The Rotary Club of Durango Daybreak, Colorado, USA, used
DDFs for district grants to install solar lights in homes
on a Navajo reservation.
5 WAYS TO
If you had $50,000 in the bank and your
child or spouse needed money for a
lifesaving operation, would you leave
the account untouched? Of course not.
Yet every year, a large amount of District
Designated Funds (DDFs) go unused. That’s
money that could be used to improve
communities and even save lives around
These funds never expire. But by not
using them, your district misses out on
opportunities to involve members in
the life-changing work of The Rotary
Foundation and use your donors’ money
to do good in the world.
HERE ARE FIVE EXCELLENT WAYS
TO USE YOUR DDFS TO MAKE A
1. District grants — District grants fund
small-scale, short-term activities that
address needs identified by clubs in your
district. Each year, your district may request
up to half of your DDF money in a lump-sum grant to be used for district grants.
These grants are flexible. They can be used
for activities that don’t align with one of
Rotary’s areas of focus but that still fulfill
the Foundation’s mission.
2. Global grants — Did you know that
you can also use DDFs to support global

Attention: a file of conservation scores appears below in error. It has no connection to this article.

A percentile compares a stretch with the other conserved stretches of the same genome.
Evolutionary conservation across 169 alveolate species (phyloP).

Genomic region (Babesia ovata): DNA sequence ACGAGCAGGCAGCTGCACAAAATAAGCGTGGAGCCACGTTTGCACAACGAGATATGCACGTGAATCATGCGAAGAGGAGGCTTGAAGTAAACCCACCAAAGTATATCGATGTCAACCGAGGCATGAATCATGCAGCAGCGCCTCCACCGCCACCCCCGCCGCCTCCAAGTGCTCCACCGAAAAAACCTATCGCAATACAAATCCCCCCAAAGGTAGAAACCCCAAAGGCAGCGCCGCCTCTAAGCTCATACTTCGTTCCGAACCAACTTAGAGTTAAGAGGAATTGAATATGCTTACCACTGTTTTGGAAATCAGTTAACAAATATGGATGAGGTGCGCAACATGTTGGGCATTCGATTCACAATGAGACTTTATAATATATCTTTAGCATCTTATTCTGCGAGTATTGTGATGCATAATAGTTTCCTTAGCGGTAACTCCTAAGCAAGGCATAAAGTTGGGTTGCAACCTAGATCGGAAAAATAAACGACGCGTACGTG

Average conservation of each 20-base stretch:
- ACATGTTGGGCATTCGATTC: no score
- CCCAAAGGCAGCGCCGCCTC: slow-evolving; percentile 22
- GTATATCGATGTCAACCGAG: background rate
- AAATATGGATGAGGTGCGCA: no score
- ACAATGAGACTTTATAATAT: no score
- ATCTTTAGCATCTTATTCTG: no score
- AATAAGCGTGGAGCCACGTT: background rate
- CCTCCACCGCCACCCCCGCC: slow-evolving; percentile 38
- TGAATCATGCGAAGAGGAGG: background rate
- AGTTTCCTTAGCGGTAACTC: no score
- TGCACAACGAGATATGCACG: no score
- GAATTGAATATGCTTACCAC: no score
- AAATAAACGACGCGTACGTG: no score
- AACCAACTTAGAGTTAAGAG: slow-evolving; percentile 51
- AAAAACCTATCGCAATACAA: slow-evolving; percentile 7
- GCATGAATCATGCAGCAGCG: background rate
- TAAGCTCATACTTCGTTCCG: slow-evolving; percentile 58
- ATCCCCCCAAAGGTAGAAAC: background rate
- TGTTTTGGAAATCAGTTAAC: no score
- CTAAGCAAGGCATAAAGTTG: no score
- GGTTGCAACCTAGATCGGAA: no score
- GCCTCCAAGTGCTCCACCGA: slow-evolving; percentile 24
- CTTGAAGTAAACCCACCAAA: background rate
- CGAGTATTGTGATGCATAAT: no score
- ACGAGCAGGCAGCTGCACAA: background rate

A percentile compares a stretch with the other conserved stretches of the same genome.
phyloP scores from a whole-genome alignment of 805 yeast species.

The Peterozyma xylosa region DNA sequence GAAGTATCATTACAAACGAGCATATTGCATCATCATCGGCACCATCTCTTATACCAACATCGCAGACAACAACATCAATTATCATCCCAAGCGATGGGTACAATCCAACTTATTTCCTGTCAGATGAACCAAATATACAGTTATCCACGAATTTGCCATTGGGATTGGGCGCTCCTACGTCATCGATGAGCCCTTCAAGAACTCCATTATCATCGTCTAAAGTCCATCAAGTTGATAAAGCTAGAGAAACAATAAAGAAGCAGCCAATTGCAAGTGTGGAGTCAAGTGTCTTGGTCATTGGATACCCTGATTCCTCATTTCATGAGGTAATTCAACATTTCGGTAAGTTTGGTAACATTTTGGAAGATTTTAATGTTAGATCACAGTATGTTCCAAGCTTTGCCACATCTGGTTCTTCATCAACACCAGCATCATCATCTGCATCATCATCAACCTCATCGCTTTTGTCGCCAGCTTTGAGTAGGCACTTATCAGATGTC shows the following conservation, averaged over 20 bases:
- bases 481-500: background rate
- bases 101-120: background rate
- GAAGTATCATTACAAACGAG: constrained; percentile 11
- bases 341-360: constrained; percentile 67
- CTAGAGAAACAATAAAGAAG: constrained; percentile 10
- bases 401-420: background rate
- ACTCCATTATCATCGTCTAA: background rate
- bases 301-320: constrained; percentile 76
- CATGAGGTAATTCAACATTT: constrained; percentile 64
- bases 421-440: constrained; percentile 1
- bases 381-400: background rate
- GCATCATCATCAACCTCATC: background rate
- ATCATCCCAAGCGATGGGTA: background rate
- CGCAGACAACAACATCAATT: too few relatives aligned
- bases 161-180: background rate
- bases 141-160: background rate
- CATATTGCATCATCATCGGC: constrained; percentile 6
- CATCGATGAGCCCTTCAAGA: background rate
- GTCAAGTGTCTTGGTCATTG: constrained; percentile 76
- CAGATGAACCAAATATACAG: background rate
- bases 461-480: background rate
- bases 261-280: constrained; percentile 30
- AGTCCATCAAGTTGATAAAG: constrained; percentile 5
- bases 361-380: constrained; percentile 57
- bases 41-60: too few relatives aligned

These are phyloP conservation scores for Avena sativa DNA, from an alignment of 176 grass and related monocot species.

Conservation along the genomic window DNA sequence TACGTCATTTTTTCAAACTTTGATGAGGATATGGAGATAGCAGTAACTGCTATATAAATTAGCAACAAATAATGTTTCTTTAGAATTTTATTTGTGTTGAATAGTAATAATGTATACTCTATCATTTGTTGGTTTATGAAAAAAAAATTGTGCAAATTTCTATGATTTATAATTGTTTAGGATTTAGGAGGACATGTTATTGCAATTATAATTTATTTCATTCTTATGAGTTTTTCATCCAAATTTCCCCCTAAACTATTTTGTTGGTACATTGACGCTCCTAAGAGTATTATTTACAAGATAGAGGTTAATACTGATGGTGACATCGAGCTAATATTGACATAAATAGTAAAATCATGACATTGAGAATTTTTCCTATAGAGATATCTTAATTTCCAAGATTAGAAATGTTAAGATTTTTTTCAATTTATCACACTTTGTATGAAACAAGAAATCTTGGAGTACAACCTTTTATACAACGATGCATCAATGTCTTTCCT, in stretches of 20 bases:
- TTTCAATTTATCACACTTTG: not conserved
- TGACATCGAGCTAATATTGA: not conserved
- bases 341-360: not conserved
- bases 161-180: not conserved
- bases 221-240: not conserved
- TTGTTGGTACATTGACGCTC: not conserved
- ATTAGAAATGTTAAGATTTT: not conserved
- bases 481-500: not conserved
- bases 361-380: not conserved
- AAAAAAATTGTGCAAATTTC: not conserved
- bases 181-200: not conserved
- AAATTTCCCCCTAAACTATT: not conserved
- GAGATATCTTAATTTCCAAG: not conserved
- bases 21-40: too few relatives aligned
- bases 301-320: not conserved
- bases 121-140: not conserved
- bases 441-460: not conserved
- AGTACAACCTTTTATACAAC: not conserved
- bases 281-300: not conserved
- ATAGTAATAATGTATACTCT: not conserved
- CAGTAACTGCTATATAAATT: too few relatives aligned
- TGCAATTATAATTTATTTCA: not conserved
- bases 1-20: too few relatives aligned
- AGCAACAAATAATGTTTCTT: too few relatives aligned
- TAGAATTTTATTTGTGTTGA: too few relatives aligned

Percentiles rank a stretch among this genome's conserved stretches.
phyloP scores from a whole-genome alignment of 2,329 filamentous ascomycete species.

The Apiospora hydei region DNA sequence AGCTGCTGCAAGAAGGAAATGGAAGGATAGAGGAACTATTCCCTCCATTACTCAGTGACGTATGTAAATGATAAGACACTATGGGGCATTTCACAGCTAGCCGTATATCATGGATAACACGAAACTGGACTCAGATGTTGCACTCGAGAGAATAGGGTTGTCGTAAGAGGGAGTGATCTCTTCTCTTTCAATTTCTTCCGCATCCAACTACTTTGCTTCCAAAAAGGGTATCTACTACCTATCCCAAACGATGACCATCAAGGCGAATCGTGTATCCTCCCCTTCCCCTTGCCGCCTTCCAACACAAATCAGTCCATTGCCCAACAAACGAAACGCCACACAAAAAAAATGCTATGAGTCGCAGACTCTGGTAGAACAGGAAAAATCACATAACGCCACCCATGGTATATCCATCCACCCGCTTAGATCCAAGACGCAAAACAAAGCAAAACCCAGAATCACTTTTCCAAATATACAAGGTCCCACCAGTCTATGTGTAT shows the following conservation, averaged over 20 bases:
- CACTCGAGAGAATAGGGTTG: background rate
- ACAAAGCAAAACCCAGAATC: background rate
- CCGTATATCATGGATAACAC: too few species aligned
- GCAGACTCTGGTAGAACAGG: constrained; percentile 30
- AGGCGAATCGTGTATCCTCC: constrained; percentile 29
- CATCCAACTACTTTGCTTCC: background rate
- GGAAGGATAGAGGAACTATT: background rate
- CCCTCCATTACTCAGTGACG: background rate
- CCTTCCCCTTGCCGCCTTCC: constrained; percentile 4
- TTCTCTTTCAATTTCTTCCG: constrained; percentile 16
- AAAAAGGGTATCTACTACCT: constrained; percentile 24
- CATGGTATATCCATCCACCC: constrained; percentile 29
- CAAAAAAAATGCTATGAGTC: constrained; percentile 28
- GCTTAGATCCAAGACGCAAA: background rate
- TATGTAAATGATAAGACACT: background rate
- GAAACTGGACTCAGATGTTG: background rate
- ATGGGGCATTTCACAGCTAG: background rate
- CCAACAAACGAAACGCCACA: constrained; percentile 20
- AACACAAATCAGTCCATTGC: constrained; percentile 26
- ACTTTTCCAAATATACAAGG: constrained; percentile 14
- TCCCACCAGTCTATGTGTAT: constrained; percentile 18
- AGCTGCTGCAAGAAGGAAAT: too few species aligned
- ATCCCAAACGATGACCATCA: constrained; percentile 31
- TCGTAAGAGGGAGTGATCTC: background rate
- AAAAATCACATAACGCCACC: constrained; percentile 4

grants? These large-scale projects combine
DDFs or cash raised by sponsoring Rotary
clubs and districts with matching funds
from the Foundation. The DDFs you give
to these grants is matched 100 percent
by the World Fund, so global grants
are a powerful way to make the most
of your DDFs.
The DDFs available to your district are
based primarily on the amount that
district members have contributed to
the Annual Fund-SHARE over the past
three years. You can check your district’s
balance on My Rotary. Learn how to find
your Available DDF by District report,
which lists DDF allocations for grant
applications in every stage from draft
3. Donations to PolioPlus — Every dollar
of DDFs that your district contributes to
PolioPlus is matched 50 percent by the
World Fund, up to $5 million. In addition,
every dollar Rotary commits to polio
eradication, up to $50 million a year, is
matched 2-to- 1 by the Bill & Melinda Gates
Foundation. So that’s an even bigger
return on your DDFs.
Rotary Peace Fellows discuss conflict prevention and
resolution at the Rotary Peace Center at International
Christian University in Tokyo, Japan. You can use District
Designated Funds to support the six Rotary Peace Centers.
4. Contributions to the Rotary Peace
Centers — Your district can become
a Peacebuilder District by allocating a
minimum of $25,000 in DDFs to the
Rotary Peace Centers each year. Donations
fund up to 100 Rotary Peace Fellowships
5. Support of the Endowment —
Rotary’s Endowment ensures that future
Rotarians will have the resources to design
and implement sustainable projects year
after year. When you give DDFs toward one
of the six areas of focus, Rotary preserves
and invests your initial contribution while
spending a portion of its earnings. This
strategy supports Rotary’s causes today and
generates funds to further that important
work in the future.
A child is given oral polio vaccine in a displacement camp
in Maiduguri, Borno State, Nigeria.